Family helps others at home after tornado

Family helps others at home after tornado

GIFFORD — Tim Dillman has been all over the country for relief help.

It's part of the job for the Gifford resident, whose duties with AT&T include managing maintenance of facilities.

"I've been to Louisiana after Katrina, to the east coast and to the west coast," Dillman said. "AT&T sent groups of 40 to 60 employes to rebuild the phone networks in those towns."

This week, he has been on the job in a different capacity.

"This is a Frontier (phone) area, so they have their own crews," Dillman said.

Since Sunday, the Dillmans have been volunteering. Their home on the south side of the village was spared of damage. Nephew Adam Pannbacker's family — who lived near the center of town — lost everything.

"I've shown up with restoration crews (throughout the country) to go to work and it didn't hit me as hard," Dillman said. "I didn't know the people. I did it to help.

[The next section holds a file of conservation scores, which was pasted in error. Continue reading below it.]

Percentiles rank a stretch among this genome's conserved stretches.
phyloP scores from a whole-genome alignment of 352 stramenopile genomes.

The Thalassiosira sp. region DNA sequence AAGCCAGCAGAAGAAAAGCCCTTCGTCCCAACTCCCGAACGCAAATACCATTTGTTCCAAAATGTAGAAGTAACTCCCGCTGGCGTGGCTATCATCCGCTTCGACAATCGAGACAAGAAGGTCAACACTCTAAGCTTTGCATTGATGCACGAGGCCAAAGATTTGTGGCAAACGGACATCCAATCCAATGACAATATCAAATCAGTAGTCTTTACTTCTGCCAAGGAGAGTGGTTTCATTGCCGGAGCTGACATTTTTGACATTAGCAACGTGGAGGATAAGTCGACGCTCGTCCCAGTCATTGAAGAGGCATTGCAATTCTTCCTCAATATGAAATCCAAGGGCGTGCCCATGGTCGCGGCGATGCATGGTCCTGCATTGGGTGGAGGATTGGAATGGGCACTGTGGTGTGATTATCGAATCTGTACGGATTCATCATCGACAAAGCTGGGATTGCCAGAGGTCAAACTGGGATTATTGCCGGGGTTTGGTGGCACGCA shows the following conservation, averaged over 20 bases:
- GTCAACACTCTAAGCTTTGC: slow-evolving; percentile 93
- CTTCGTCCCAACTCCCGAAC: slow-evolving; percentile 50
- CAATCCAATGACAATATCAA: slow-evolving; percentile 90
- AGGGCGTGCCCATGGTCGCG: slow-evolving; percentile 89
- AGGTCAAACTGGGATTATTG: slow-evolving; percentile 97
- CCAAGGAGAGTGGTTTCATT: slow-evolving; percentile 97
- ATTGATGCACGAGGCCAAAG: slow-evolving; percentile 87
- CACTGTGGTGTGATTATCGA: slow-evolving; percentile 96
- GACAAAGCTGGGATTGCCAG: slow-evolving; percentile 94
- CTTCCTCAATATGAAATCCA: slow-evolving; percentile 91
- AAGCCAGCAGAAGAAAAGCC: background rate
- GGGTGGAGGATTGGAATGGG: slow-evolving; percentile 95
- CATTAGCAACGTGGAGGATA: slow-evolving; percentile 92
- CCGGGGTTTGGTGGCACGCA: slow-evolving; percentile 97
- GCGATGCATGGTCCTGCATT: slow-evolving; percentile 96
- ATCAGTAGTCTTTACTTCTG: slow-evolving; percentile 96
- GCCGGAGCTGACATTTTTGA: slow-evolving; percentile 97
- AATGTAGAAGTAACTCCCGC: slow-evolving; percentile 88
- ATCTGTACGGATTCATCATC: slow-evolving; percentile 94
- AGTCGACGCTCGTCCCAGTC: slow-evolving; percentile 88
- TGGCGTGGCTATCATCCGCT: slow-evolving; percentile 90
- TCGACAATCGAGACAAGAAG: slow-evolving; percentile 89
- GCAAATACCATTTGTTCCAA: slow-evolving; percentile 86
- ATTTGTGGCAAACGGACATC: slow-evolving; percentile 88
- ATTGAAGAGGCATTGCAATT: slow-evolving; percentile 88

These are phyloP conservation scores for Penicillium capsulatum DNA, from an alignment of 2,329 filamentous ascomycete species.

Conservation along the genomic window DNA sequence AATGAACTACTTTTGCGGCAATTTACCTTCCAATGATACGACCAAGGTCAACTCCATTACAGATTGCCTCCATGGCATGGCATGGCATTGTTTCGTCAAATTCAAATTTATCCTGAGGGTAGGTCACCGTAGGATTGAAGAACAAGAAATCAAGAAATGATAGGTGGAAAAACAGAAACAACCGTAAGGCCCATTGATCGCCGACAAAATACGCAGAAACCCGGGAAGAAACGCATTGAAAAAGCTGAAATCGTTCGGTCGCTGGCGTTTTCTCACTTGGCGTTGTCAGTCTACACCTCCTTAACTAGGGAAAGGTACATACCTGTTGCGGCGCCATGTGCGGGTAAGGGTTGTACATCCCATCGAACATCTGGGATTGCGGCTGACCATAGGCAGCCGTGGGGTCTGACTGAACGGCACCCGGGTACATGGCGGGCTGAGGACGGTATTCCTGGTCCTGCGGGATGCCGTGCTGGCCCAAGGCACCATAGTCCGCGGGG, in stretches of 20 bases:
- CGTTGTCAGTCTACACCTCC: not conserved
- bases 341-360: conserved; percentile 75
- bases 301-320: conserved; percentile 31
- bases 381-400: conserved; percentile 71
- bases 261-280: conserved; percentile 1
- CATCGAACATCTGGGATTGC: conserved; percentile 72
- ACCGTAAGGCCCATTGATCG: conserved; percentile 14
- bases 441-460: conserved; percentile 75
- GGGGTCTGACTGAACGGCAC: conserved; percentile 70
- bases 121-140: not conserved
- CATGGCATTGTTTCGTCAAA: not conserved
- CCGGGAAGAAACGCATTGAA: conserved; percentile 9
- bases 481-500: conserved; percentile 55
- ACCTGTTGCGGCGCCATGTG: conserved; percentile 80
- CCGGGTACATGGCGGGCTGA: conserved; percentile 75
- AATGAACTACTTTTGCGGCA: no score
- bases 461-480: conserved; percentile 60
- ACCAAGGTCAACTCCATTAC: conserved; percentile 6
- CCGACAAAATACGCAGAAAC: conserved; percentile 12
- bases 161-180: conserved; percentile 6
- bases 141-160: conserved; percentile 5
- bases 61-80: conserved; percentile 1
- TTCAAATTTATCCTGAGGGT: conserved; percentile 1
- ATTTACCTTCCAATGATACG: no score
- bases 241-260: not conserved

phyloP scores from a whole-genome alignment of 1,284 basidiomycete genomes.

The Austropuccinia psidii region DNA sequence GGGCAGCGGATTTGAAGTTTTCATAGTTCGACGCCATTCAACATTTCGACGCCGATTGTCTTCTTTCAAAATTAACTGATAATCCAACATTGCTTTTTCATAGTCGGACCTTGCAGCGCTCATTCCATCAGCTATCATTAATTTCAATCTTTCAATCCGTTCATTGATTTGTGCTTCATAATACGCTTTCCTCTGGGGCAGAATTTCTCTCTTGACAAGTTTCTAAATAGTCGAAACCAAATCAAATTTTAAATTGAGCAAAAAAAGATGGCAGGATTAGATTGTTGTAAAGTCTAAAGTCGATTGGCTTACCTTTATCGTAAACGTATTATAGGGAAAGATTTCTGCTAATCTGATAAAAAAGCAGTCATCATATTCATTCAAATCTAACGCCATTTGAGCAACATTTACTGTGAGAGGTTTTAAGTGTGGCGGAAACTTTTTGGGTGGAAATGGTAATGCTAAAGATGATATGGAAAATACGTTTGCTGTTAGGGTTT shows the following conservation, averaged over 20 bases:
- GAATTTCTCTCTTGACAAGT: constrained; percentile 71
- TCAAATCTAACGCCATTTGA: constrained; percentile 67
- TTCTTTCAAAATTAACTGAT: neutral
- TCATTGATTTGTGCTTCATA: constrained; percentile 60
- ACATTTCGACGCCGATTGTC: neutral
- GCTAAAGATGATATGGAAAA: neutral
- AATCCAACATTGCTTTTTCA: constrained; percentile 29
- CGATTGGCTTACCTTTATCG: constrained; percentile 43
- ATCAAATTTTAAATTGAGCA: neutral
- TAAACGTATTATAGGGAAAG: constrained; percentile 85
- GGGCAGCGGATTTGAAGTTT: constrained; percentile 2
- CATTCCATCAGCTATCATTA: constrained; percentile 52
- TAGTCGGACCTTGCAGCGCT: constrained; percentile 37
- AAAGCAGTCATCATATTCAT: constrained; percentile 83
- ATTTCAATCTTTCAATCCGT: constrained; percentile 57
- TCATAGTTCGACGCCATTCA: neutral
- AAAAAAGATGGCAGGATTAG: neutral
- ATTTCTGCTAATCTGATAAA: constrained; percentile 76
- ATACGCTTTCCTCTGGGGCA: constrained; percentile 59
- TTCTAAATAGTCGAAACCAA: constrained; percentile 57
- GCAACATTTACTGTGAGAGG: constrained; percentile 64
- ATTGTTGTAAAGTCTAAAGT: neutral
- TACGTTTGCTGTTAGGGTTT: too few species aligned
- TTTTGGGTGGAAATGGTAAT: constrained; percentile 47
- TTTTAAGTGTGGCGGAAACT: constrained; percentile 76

"It's totally different when your own community is devastated. When you see your friends' houses and their pile of rubble, it brings you to tears."

The Dillmans were able to stay in their home all week, using a generator to keep warm. They had plenty of company.

"We had 14 or 15 (family or friends) sleep at our house," Dillman said. "Everyone found a couch or a bed."

Dillman's 11-year-old son, Casey, had one of the week's most poignant comments. After viewing the unimaginable damage within three blocks of his own home, he felt weird realizing his own residence was undamaged.

"It really hit him," Tim Dillman said, "and he said, 'that's not really fair.'"

For the Dillmans, that meant one thing. "We can focus on helping someone else who needs it," Tim Dillman said.

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